John Muir (1838-1914), was an American naturalist. Born in Scotland, the son of a Presbyterian Minister of the Gospel, his family moved to Wisconsin in 1849, and Muir grew up on a farm near Portage. He educated himself by intensive reading and acquired local fame for mechanical contraptions and inventions. From 1860-1863 he attended the University of Wisconsin, following an electric course in science. In 1867, while working in an Indianapolis factory, an accident almost destroyed his sight in one eye, after which he decided to dedicate his life to studying “the inventions of God.” During his walking trip of the Gulf of Mexico, he recorded his observations of people, flora and fauna in a diary, which was published after his death as, A Thousand-Mile Walk to the Gulf (1916). In 1868 he traveled to the Yosemite Valley, spending six years exploring and botanizing its natural scenic beauty. John Muir’s book, My First Summer in the Sierra is dedicated “To the Sierra Club of California, Faithful Defender of the People’s Playgrounds.” Published in 1869, Muir states that “the poor, insignificant wanderer enjoys the freedom and glory of God’s wilderness;” that “wherever we go in the mountains, or indeed in any of God’s wild fields, we find more than we seek;” that “Butterflies colored like the flowers waver above them (the meadows) in wonderful profusion…numbered and known and loved only by the Lord, waltzing together high overhead, seemingly in pure play and hilarious enjoyment of their little sparks of life;” that “Snow that refused to melt in fire would hardly be more wonderful than unchanging dullness in the rays of God’s beauty;” and that “these fleeting sky mountains (clouds) are as substantial and significant as the more lasting upheavals of granite beneath them. Both are built up and die, and in God’s calendar difference of duration is nothing.” The author’s beautifully illustrated book concludes with, “Here ends my forever memorable first High Sierra excursion. I have crossed the Range of Light, surely the brightest and best of all the Lord has built; and rejoicing in its glory, I gladly, gratefully, hopefully pray I may see it again.”1 In the years 1876-1879 he was a member of the United Sates Geodetic Survey in the Great Basin, and made several exploration tours of the Northwest.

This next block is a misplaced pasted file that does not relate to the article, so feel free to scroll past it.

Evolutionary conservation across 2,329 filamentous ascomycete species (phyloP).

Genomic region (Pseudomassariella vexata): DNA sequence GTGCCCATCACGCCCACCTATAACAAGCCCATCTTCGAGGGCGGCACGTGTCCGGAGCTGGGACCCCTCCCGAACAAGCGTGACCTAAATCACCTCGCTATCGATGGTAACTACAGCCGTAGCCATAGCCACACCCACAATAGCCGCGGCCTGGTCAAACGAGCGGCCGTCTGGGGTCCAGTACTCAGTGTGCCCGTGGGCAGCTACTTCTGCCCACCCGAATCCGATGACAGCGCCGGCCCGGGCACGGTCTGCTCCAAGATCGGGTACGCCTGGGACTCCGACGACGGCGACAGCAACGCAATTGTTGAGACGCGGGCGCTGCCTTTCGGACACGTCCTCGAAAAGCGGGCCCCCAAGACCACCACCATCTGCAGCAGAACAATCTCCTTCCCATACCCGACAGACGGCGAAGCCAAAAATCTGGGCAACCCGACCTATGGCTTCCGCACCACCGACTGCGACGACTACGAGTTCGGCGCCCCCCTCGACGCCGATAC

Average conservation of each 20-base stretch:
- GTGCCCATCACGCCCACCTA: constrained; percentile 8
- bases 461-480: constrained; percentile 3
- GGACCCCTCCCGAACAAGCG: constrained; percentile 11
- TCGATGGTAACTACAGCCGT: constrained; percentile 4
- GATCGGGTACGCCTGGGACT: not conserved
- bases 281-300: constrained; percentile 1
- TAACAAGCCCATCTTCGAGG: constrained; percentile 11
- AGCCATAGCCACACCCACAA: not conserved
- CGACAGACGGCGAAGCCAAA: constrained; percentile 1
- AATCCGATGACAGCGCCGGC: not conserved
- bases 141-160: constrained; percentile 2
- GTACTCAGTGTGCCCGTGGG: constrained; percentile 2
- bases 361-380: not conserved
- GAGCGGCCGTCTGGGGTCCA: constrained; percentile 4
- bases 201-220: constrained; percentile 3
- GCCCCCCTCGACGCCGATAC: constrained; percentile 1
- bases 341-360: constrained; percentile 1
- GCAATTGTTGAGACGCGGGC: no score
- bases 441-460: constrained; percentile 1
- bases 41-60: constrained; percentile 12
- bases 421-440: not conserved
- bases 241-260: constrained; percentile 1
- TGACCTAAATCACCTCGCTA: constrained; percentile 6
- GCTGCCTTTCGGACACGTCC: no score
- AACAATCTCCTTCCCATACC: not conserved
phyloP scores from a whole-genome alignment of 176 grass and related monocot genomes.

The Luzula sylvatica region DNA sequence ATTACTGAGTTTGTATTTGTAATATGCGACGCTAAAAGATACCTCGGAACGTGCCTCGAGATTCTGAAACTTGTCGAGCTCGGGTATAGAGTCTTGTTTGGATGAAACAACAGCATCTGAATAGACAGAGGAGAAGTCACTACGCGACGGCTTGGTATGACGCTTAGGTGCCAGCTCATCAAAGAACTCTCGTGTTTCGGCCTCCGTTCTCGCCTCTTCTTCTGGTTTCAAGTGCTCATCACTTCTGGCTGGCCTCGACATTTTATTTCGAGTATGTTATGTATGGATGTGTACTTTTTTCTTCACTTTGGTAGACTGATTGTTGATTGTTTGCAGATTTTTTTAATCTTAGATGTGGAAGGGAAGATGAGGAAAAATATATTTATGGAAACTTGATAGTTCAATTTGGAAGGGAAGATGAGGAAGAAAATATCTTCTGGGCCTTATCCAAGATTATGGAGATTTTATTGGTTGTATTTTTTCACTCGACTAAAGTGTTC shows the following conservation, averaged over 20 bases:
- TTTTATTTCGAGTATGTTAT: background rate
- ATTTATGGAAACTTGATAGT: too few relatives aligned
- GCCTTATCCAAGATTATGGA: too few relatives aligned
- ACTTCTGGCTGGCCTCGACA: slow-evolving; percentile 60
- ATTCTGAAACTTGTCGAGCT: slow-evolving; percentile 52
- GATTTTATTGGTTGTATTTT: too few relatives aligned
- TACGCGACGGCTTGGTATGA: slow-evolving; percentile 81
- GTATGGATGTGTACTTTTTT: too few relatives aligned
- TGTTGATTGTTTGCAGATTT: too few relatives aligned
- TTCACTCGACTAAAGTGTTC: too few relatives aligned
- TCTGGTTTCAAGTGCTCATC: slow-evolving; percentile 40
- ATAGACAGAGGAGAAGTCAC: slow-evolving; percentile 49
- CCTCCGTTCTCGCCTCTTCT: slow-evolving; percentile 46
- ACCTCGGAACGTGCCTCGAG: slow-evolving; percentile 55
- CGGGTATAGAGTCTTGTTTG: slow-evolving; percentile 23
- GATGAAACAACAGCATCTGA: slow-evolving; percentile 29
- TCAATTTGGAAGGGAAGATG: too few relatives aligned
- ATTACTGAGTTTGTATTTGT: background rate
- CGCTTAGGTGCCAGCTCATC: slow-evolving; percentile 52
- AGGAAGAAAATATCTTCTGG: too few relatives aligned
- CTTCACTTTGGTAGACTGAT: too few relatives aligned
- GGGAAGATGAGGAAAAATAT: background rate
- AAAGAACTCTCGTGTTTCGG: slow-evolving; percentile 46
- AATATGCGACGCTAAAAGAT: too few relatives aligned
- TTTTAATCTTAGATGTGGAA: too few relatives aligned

While in Alaska, he discovered the great glacier, which now bears his name. Settling with his family in California’s Alhambra Valley in 1881, he became a successful fruit farmer, retiring in 1891 to devote himself to the study of nature.
Muir became internationally known as the leading naturalist of Yosemite, world-famous personages in art, literature and philosophy meeting with him in the Valley. The latter included Asa Gray and George Tyndall, who encouraged him in his arduous task of observing and recording natural, botanical and glacial phenomena. Muir’s wilderness writings and lectures soon gained him further recognition. He criticized the “vulgar, mercenary ‘improvement’ that was destroying the natural beauty and spontaneity of the Valley’s delicate ‘wild gardens.’” Muir contended that it was impossible for “the money-changers to improve” the magnificence of Yosemite…
Yosemite – a National Park